#type => 'value'): Provides a form element for storage of internal information.
#type => 'vertical_tabs'): Provides a render element for vertical tabs in a form.
#type => 'weight'): Provides a form element for input of a weight. Weights are integers used to indicate ordering, with larger numbers later in the order.
Form elements explained
buildForm(array $form, FormStateInterface $form_state) method of a form controller returns an associative array, usually named
$form, that defines the markup and input elements your form is composed of. Each element in the array consists of a set of properties, and possible nested child elements, that define the details Drupal uses to generate the HTML version of the form.
Example form render array
$form['phone_number'] = array( '#type' => 'tel', '#title' => $this->t('Example phone'), '#default_value' => '867-5309', );
These arrays are known as render arrays, and it's a good idea to be familiar with their structure, and the related terminology.
Render arrays that define a form can make use of all standard Render API
RenderElement types, as well as the Form API-specific
FormElement types. The latter are used primarily to define input and control elements on a form. These are used for the
#type key of elements in a
$form array, and also dictate which additional properties can be used for that element.
In addition to the set of default properties available for all
FormElement elements all have the following properties, as well as element-type-specific properties.
|#after_build (array)||Array of callables or function names, which are called after the element is built. Arguments:
|#ajax (array)||Array of elements to specify Ajax behavior. See the Ajax API topic for more information.|
|#array_parents (string, read-only)||Array of names of all the element's parents (including itself) in the render array. See also
|#default_value||Default value for the element. See also
|#description (string)||Help or description text for the element. In an ideal user interface, the
|#element_validate (array)||Array of callables or function names, which are called to validate the input. Arguments:
|#field_prefix (string)||Prefix to display before the HTML input element. Should be translated, normally. If it is not already wrapped in a safe markup object, it will be filtered for XSS safety.|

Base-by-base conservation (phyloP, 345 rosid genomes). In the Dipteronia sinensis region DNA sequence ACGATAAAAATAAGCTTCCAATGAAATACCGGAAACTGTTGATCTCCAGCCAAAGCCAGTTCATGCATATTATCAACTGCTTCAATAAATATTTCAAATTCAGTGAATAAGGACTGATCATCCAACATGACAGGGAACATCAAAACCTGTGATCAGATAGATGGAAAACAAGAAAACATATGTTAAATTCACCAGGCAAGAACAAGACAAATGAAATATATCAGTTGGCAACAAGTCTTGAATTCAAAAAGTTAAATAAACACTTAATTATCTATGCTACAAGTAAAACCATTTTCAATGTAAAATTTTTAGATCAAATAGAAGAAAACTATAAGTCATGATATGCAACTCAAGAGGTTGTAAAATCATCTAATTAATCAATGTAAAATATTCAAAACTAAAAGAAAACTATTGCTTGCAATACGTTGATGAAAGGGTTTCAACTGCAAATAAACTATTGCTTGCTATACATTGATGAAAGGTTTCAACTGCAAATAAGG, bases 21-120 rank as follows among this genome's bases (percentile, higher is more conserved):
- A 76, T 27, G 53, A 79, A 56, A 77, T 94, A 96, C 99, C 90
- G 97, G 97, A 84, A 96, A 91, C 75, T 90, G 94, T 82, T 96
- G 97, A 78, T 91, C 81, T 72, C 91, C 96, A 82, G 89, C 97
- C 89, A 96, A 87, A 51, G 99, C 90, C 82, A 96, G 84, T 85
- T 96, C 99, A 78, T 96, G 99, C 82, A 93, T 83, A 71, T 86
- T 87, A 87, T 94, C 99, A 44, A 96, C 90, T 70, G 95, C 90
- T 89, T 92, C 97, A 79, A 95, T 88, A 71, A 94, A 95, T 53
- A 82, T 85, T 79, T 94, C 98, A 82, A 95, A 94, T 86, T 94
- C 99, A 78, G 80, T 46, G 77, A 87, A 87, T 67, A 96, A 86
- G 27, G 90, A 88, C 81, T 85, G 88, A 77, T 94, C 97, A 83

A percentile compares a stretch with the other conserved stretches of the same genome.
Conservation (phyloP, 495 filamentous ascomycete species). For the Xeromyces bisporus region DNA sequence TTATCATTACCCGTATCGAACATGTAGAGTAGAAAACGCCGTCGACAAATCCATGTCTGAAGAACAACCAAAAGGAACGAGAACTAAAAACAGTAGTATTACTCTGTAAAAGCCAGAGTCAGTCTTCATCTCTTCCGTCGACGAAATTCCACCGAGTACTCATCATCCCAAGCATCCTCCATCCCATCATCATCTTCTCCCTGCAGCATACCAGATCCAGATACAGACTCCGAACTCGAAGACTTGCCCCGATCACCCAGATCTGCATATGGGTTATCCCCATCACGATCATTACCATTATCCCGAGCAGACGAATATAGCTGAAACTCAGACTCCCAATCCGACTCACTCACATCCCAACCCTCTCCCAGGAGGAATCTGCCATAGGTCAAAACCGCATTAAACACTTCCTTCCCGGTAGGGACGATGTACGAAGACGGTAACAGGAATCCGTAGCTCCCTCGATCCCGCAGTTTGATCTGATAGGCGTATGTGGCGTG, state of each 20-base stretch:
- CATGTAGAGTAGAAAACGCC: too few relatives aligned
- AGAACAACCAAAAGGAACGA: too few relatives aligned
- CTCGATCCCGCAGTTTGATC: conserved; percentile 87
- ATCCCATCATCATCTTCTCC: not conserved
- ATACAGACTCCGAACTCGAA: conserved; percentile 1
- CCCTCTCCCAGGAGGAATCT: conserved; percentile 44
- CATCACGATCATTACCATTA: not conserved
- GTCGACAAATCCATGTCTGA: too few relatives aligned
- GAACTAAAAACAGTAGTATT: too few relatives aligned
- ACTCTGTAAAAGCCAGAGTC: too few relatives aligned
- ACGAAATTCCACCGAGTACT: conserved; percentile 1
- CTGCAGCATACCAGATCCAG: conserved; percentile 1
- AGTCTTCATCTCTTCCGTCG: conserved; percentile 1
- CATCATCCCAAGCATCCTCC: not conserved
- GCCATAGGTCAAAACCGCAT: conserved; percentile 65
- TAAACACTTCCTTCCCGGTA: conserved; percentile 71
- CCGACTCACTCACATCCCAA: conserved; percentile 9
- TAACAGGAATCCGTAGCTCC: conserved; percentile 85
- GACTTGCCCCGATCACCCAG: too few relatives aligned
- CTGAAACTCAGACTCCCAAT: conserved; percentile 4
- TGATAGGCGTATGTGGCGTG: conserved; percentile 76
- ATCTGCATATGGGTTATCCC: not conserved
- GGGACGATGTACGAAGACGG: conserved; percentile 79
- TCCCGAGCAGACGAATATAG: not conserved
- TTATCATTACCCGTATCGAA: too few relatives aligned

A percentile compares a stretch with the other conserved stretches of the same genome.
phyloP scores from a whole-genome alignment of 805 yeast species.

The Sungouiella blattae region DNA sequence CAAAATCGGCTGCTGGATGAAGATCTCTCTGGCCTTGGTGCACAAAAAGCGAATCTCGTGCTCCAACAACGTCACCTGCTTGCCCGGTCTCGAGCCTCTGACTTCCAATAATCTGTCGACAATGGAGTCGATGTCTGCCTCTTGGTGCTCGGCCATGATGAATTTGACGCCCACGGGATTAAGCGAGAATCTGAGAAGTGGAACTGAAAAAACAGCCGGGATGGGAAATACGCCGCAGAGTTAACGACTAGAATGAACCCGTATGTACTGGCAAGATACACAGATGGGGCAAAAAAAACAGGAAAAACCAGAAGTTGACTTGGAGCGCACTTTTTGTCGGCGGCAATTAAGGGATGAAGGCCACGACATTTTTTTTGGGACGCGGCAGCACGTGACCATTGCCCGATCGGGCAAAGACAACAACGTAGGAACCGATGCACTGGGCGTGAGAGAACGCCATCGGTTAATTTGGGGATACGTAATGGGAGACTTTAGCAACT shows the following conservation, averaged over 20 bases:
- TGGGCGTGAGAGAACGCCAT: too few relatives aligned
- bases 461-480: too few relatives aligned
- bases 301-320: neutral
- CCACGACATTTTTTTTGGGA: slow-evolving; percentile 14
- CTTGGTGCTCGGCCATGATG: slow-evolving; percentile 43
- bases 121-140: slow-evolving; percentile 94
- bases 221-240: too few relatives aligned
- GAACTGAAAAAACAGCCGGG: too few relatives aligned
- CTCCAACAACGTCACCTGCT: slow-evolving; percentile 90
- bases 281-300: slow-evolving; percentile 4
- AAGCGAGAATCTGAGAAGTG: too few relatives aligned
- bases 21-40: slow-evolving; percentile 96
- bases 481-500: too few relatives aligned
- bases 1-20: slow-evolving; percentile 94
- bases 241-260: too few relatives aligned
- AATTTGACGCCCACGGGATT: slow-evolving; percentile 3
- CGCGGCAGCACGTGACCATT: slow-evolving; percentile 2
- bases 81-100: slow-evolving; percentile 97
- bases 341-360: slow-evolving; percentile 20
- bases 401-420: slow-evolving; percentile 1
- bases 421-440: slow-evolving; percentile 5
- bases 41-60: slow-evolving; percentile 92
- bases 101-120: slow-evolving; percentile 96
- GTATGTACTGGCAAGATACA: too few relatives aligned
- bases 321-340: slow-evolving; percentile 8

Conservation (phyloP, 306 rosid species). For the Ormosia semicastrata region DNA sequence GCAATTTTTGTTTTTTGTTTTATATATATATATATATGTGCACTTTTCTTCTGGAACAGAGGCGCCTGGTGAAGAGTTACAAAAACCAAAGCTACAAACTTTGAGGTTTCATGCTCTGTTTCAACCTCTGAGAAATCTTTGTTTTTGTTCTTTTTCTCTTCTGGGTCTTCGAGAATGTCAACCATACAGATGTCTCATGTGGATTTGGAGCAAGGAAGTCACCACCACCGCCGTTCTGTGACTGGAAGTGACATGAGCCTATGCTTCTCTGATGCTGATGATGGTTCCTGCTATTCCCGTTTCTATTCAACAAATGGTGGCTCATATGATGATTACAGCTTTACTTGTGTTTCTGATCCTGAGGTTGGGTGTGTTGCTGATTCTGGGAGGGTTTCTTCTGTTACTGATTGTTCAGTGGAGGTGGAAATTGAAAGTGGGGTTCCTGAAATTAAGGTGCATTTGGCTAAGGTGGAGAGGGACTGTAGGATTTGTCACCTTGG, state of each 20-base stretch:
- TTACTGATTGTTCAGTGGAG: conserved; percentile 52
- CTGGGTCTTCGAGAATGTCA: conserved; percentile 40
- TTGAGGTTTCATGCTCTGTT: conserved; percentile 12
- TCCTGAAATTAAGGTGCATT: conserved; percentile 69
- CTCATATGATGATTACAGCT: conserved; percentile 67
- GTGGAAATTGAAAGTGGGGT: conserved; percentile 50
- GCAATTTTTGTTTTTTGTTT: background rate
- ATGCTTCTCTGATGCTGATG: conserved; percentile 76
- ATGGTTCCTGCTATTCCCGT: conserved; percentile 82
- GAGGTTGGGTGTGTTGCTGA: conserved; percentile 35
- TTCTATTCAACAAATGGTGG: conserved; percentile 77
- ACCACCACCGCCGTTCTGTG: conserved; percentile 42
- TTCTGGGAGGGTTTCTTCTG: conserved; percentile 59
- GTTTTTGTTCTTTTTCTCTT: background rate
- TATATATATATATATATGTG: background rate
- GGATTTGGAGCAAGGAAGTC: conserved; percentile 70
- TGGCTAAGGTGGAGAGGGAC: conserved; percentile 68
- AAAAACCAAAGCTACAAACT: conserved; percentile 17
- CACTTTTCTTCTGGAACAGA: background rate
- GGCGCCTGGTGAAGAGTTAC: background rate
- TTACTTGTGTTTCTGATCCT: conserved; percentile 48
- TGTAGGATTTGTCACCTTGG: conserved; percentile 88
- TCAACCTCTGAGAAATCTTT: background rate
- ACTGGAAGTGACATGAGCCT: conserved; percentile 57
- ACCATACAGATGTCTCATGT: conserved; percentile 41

|#field_suffix (string)||Suffix to display after the HTML input element. Should be translated, normally. If it is not already wrapped in a safe markup object, will be filtered for XSS safety.|
|#input (bool, internal)||Whether or not the element accepts input.|
|#parents (string, read-only)||Array of names of the element's parents for purposes of getting values out of
|#process (array)||Array of callables or function names, which are called during form building. Arguments:
|#processed (bool, internal)||Set to
|#required (bool)||Whether or not input is required on the element.|
|#title (string)||Title of the form element. Should be translated.|
|#title_display (string)||Where and how to display the
|#value_callback (callable)||Callable or function name, which is called to transform the raw user input to the element's value. Arguments:
You can find a complete list of the render element types provided by Drupal core at https://api.drupal.org/api/drupal/elements. Pay special attention to
FormElement types, and note that you can click through to the class that defines the element type for additional documentation on element type specific properties and in most cases a usage example.
In this tutorial we listed all of the form element types provided by Drupal core and linked to the documentation for each. We also looked at the list of properties that are available for all form elements regardless of type. View the documentation for each individual element type to see documentation of type-specific properties.
Further your understanding
- Check out the list of properties that are available for all render element types. Remember, those also apply to form elements.